But rambling like this does not answer what you asked. So let me pick a meal, and try to focus. Dinner, Saturday a week ago. It was simple: oyster stew, a salad, and a fresh baguette. But what made it memorable and remarkable was the freshness and quality of the ingredients, as well as the pleasure of the entire process, beginning with the expedition into town to acquire the raw materials for the meal.

Saturdays are market day in Eugene. There are several small farmers markets on other days, but from April through the end of October, in the center of downtown Eugene, an area at least four blocks square, maybe more, is filled with the Saturday Market. It’s much more than a farmers market: there’s a massive food court, numerous vendors’ booths selling art, pottery, jewelry, and other hand-made wares, and musicians—some playing on the central stage in the food court area, many others scattered at street corners or along the sidewalks. Last Saturday, for example, as we wandered through the farmers’ booths, street-corner musicians we passed included an old black man playing guitar and singing the blues, two young men—one playing the bass, the other guitar and harmonica, singing bluegrass tunes, an aging hippie (there are lots of those in Eugene) playing a sitar, and a young girl playing the violin. And last, but far from least, there are those farm vendors’ booths.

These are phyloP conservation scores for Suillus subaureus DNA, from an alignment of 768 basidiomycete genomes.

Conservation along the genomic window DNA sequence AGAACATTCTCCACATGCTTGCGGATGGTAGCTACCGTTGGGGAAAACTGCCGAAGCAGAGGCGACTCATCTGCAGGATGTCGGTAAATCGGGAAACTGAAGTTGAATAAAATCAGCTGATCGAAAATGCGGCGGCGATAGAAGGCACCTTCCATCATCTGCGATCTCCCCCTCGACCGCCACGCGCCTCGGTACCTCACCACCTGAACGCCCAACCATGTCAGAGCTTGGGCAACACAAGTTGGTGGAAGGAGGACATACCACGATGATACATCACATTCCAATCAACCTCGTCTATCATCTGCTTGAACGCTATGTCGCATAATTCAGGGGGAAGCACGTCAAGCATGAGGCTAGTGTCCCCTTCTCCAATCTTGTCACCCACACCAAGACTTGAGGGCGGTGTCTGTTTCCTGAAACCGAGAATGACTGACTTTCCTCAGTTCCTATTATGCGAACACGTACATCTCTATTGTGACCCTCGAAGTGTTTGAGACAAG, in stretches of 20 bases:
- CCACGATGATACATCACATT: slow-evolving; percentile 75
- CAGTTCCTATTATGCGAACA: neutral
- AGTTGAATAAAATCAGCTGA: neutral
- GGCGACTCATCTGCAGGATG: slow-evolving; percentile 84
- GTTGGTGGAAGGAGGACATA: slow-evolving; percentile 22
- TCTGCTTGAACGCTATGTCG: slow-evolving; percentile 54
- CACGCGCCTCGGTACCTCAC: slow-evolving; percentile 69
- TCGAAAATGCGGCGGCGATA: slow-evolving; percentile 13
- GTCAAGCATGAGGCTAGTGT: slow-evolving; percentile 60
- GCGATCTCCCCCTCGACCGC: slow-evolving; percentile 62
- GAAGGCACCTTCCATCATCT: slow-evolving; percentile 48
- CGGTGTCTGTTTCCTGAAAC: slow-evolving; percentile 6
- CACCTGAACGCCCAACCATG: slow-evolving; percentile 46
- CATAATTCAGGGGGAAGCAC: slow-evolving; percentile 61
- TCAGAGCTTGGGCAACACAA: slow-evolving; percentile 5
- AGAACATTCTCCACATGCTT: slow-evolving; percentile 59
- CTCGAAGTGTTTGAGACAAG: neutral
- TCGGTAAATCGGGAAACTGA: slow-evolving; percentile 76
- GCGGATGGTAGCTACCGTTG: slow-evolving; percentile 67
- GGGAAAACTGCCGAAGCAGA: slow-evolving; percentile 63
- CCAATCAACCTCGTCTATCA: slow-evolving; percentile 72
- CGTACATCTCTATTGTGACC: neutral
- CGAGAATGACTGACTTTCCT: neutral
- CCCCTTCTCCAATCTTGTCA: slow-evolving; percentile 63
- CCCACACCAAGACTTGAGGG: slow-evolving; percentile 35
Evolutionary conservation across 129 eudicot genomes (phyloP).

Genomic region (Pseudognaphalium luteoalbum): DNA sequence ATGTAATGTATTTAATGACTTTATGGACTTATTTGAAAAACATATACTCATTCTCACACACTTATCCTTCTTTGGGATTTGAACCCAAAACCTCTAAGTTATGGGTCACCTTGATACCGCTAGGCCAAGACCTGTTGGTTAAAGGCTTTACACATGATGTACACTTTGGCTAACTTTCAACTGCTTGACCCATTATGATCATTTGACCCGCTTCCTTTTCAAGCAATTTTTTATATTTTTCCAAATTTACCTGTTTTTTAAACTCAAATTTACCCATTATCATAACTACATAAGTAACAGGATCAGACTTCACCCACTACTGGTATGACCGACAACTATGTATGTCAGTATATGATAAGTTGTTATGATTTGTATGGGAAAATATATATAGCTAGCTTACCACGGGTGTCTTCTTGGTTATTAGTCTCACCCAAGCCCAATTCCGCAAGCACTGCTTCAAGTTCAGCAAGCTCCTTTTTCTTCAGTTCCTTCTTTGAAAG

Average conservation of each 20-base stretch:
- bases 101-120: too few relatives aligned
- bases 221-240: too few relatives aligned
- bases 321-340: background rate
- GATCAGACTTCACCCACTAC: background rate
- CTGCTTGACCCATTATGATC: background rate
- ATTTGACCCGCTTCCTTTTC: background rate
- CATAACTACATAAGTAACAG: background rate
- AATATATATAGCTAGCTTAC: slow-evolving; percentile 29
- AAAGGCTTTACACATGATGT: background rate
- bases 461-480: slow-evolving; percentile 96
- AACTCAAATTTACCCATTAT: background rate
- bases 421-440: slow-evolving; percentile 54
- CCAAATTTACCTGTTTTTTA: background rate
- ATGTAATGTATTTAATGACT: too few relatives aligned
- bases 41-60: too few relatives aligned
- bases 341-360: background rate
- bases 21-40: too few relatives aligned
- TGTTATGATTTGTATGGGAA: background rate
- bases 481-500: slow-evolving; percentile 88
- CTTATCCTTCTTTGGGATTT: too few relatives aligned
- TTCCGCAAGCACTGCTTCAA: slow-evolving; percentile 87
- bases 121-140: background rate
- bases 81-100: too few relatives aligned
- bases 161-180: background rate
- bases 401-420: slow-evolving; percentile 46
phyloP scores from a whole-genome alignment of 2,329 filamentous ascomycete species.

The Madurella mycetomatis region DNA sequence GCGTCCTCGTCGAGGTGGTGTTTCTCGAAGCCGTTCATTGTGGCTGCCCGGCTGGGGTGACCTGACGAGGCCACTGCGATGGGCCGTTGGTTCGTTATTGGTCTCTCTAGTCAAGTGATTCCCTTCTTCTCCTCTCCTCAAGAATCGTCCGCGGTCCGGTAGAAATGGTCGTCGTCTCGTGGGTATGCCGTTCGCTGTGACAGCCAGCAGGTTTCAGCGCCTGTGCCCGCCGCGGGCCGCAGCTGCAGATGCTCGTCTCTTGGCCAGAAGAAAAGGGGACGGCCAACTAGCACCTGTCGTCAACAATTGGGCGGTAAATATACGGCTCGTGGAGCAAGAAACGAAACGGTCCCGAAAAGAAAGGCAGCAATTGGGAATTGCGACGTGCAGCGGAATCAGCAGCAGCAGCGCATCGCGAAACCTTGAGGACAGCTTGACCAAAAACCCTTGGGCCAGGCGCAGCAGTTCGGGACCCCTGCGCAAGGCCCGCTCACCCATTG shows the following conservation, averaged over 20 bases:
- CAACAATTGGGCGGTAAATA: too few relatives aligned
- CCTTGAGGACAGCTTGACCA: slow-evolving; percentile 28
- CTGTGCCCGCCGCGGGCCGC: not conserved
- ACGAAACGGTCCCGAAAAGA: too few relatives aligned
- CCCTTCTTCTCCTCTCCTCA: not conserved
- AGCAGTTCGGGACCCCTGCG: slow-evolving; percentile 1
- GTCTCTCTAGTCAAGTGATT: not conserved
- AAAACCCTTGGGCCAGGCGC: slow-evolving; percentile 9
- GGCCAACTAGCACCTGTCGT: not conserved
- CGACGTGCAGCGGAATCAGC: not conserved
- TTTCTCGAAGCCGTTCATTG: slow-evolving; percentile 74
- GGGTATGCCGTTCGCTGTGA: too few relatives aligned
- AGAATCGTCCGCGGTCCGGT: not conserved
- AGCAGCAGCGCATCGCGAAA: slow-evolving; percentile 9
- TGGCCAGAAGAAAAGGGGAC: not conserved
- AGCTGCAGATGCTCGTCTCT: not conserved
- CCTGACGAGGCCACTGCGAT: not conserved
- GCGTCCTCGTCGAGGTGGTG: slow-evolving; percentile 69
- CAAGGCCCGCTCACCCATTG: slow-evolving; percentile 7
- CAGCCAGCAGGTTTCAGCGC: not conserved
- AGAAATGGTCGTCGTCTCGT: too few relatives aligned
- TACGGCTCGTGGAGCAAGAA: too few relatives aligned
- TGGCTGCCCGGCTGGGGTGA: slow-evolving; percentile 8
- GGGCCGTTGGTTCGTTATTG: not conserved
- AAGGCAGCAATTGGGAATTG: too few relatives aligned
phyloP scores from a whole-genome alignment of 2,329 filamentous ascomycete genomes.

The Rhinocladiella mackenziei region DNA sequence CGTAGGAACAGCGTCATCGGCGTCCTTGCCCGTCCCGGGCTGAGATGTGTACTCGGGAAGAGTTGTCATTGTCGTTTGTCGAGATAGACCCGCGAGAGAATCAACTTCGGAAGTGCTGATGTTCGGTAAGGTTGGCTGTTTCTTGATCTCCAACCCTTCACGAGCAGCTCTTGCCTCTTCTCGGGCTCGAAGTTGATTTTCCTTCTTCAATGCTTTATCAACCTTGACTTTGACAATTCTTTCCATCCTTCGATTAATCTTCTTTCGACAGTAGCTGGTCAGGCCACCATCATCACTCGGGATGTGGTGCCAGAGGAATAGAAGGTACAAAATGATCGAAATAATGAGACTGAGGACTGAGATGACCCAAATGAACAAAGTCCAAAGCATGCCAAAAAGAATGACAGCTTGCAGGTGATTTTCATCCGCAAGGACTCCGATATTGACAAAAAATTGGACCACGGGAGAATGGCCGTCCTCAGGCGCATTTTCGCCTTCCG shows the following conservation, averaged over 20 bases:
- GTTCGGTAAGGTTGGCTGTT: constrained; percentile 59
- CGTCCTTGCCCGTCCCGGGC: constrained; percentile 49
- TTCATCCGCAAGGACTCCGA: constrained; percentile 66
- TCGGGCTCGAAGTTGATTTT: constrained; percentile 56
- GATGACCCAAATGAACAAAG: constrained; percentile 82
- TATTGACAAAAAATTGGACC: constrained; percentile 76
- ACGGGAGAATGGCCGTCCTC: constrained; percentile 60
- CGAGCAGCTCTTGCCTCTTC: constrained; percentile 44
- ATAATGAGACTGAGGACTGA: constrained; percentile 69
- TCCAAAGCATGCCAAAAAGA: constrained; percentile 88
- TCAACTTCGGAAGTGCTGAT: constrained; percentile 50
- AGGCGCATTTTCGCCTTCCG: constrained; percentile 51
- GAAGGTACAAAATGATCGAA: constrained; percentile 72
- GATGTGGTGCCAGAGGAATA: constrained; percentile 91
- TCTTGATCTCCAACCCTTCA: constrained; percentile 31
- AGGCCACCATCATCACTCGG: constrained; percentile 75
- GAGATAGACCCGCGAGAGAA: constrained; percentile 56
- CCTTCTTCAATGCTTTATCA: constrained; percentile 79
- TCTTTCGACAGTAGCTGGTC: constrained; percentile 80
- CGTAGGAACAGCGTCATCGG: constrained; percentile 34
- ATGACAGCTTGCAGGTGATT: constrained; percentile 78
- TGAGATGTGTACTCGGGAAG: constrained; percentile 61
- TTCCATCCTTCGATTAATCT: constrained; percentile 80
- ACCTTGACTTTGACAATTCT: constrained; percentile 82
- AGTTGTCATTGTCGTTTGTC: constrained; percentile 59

So last Saturday, after planning our week’s menu the night before, we drove into Eugene to stock up at the market. We also planned to swing by our favorite seafood market in Eugene, one that’s owned by some professional fishermen, carries beautiful, extremely fresh seafood, and is named, appropriately enough, The Fisherman’s Market.